Unplugging from the news-completey
Hagerman, at his home, is now more than a year into what he calls the Blockade.
When Donald Trump won the White House, Erik Hagerman decided to retreat to an Ohio pig farm and live the life of a hermit, said journalist Sam Dolnick. He knows nothing about what’s happened since.
Glouster, Ohio—at first, the experiment didn’t have a name. Right after the election, Erik Hagerman decided he’d take a break from reading about the hoopla of politics.
President Donald Trump’s victory shook him. Badly. And so Hagerman developed his own eccentric experiment, one that was part silent protest, part coping mechanism, part extreme self-care plan. He swore that he would avoid learning about anything that happened to the United States after Nov. 8, 2016.
“It was draconian and complete,” he said. “It’s not like I wanted to just steer away from Trump or shift the conversation. It was like I was a vampire and any photon of Trump would turn me to dust.”
It was just going to be for a few days. But he is now more than a year into knowing almost nothing about U.S. politics. He has managed to become shockingly uninformed during one of the most eventful chapters in modern U.S. history. He is as ignorant as a contemporary citizen could ever hope to be.
James Comey. Russia. Robert Mueller. Las Vegas. The travel ban. “Alternative facts.” Pussy hats. Scaramucci. Parkland. Big nuclear buttons. Roy Moore. He knows none of it. To Hagerman, life is a spoiler.
“I just look at the weather,” said Hagerman, 53, who lives alone on a pig farm in southeastern Ohio. But, he added, “it’s only so diverting.” He says he has gotten used to a feeling that he hadn’t experienced in a long time. “I am bored,” he said. “But it’s not bugging me.”
It takes meticulous planning to find boredom. Hagerman commits as hard as a Method actor, and his self-imposed regimen—white-noise tapes at the coffee shop, awkward scolding of friends, a ban on social media—has reshaped much of his life. Extreme as it is, it’s a path that likely holds some appeal for liberals these days—a DIY version of moving to Canada.
The fact that it’s working for him—“I’m emotionally healthier than I’ve ever felt,” he said—has made him question the very value of being fed each day by the media. Why do we bother tracking faraway political developments and distant campaign speeches? What good comes of it? Why do we read all these tweets anyway?
“I had been paying attention to the news for decades,” Hagerman said. “And I never did anything with it.”
At some point last year, he decided his experiment needed a name. He considered the Embargo, but it sounded too temporary. The Boycott? It came off a little whiny.
Hagerman has created a fortress around himself. “Tiny little boats of information can be dangerous,” he said. He decided that it would be called the Blockade.
For a guy who has gone to great lengths to essentially plug his ears, Hagerman sure does talk a lot. He is witty and discursive, punctuating his stories with wild-eyed grins, exaggerated grimaces, and more than the occasional lost thread.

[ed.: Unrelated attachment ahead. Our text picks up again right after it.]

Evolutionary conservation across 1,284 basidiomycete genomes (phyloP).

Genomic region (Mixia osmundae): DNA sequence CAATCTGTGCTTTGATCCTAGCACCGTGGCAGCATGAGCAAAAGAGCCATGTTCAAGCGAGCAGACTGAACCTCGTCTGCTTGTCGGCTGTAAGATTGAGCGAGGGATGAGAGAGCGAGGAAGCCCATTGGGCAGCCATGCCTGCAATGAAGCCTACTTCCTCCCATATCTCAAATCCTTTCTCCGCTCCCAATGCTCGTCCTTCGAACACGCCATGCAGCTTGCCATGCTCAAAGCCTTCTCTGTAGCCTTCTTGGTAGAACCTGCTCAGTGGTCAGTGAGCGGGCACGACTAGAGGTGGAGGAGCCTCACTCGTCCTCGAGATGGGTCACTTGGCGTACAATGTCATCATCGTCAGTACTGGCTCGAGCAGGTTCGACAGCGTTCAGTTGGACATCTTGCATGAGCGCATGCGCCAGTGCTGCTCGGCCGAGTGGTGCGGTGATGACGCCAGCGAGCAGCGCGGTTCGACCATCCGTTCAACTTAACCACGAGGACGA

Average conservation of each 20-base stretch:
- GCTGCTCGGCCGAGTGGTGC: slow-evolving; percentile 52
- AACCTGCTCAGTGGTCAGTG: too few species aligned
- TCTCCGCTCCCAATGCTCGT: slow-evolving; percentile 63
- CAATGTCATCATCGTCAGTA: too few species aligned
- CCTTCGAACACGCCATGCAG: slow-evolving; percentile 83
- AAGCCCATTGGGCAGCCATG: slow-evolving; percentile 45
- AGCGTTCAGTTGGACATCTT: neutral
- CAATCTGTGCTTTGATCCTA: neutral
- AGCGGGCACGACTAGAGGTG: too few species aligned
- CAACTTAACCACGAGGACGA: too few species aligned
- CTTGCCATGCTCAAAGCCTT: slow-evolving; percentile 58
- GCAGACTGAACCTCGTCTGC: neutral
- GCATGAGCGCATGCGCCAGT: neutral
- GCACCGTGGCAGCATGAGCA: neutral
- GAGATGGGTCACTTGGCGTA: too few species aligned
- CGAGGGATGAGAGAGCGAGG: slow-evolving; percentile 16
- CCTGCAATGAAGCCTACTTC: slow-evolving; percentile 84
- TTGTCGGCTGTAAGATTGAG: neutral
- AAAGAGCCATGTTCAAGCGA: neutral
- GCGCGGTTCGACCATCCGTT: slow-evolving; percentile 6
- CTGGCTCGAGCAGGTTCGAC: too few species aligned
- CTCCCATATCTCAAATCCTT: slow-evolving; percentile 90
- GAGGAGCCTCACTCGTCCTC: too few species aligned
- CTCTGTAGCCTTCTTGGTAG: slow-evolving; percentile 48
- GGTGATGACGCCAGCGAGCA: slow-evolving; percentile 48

I recently spent two days visiting his farm on the condition that I not bring news from the outside world. As the sun set over his porch, turning the rolling hills pink then purple then blue, he held forth, jumping from English architecture to the local pigs’ eating habits to his mother’s favorite basketball team to the philosophy of Kant. He can go days without seeing another soul.
This life is still fairly new. A few years ago, he was a corporate executive at Nike (senior director of global digital commerce was his official, unwieldy title) working with teams of engineers to streamline the online shopping experience. Before that, he had worked digital jobs at Walmart and Disney.
“I worked 12-, 14-hour days,” he said. “The calendar completely booked.”
But three years ago, he decided he had saved enough money to move to a farm, make elliptical sculptures—and, eventually, opt out of the national conversation entirely.
He lives alone and has never been married. As for money, a financial adviser in San Francisco manages his investments. Hagerman says he throws away the quarterly updates without reviewing them.
Hagerman grew up in southeastern Ohio, and after years spent in Brooklyn warehouses, San Francisco tech bubbles, and Nike-land in Portland, Ore., the idea of a quiet life became more and more appealing. His mother lives nearby; he sees her a lot since he moved back in 2016. She reluctantly adheres to the Blockade, although they do discuss the Cleveland Cavaliers.
Hagerman begins every day with a 30-minute drive to Athens, the closest city of note, to get a cup of coffee—a triple-shot latte with whole milk. He goes early, before most customers have settled into the oversize chairs to scroll through their phones. To make sure he doesn’t overhear idle chatter, he often listens to white noise through his headphones. (He used to listen to music, “but stray conversation can creep in between songs.”)
At Donkey Coffee, everyone knows his order, and they know about the Blockade. “Our baristas know where he’s at, so they don’t engage him on topics that would make him uncomfortable,” said Angie Pyle, the coffee shop’s co-owner.
Hagerman has also trained his friends. A close friend from his Nike days, Parinaz Vahabzadeh, didn’t think he was serious at first and, in the early days of the Blockade, kept dropping little hints about politics.
The new administration compelled her to engage more deeply in politics, not less. She had only recently become a U.S. citizen, and she was passionate about the immigration debate. She did not let Hagerman opt out easily. “I was needling him,” she said.